It is a well-known fact that financial difficulties and disagreements are the number one reason for divorce. Even with this knowledge, newlyweds continue to enter into marriage with out a financial plan and in affect make some very common financial mistakes.
The number one biggest mistake made by most couples is not budgeting. With out a budget, it’s easy to waste money because you don’t know where your money is going. In a partnership, it’s important that every dollar going in and out is accounted for and both people in the partnership agree upon and understand how the money is being spent. In order to be smart financially, you need to start with a budget. The king of financial peace, Dave Ramsey, has some very helpful budgeting forms on his website that can get you started.
The budget is the most important factor in obtaining financial peace and eliminating arguments over finances with your partner, however, there are other mistakes that can be avoided, the most common, in no particular order are: control of a shared income (even if only one spouse works, every cent belongs to both individuals), financial secrets, and not saving.
It’s important that both partners are involved in financial decisions and as mentioned earlier that both partners understand what money is coming in and where it is going. If only one partner handles the finances, that partner inevitably will have more control over the money, which can lead to resentment and arguments. Even if only one person writes the checks, the other person needs to know how much the checks are written for and whom they are made out to. No financial decision should ever be made with out the consideration of both partners.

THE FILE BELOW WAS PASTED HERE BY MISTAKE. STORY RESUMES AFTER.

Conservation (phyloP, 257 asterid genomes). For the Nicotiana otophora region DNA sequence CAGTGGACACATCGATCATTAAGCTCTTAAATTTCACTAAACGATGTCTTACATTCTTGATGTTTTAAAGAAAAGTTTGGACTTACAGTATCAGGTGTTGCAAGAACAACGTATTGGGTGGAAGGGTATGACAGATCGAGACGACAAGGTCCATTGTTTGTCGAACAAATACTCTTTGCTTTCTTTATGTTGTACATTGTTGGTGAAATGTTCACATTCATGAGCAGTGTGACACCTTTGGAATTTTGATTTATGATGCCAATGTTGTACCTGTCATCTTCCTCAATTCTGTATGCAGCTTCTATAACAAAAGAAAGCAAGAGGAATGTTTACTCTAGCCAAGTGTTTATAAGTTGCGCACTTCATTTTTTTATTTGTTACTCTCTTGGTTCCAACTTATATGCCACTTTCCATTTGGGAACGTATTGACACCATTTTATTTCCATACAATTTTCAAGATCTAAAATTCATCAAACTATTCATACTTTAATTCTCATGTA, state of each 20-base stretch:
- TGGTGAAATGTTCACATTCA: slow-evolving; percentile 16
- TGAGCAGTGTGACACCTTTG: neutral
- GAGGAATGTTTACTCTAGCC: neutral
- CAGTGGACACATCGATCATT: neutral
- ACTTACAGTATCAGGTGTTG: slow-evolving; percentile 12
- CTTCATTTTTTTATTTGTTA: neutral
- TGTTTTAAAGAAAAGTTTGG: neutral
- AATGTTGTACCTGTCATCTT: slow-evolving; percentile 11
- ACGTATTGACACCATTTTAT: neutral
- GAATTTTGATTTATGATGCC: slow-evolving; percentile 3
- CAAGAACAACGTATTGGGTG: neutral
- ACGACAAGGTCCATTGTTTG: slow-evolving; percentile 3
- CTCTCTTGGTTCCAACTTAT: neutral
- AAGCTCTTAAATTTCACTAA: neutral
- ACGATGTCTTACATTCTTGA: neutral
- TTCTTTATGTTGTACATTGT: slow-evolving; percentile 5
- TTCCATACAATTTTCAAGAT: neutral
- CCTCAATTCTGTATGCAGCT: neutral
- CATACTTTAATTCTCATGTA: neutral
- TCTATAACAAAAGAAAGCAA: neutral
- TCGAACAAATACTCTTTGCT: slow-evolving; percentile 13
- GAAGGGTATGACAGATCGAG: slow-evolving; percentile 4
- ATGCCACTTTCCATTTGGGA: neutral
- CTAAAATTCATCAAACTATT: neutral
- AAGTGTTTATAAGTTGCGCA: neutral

Although it may be hard for some to believe, it’s actually more common than you would think for a partner or spouse to keep financial secrets from their significant other. This includes anything from debt to bad credit. Full disclosure of financial history is strongly advised for any couple planning on entering into any partnership. You don’t want to save for and find a beautiful home only to find out at the time of applying for a mortgage loan that your spouse’s credit is too bad and you won’t qualify to receive funding to buy that house. No matter how much you trust each other; you must know everything about each other’s financial situations before beginning a life together.
Not saving is a big mistake. You never know what could come up. Someone loses their job, a car breaks down, your air conditioner goes out, whatever the situation, you need to have at least three months of finances saved just in case, this is known as an emergency fund and is absolutely necessary. In your budget, you should have money budgeted to go into your emergency fund every month.
Going into a marriage with full financial disclosure and a financial plan agreed upon by both partners is important. Set your marriage up for success by addressing the issue that is most likely to end your marriage in divorce.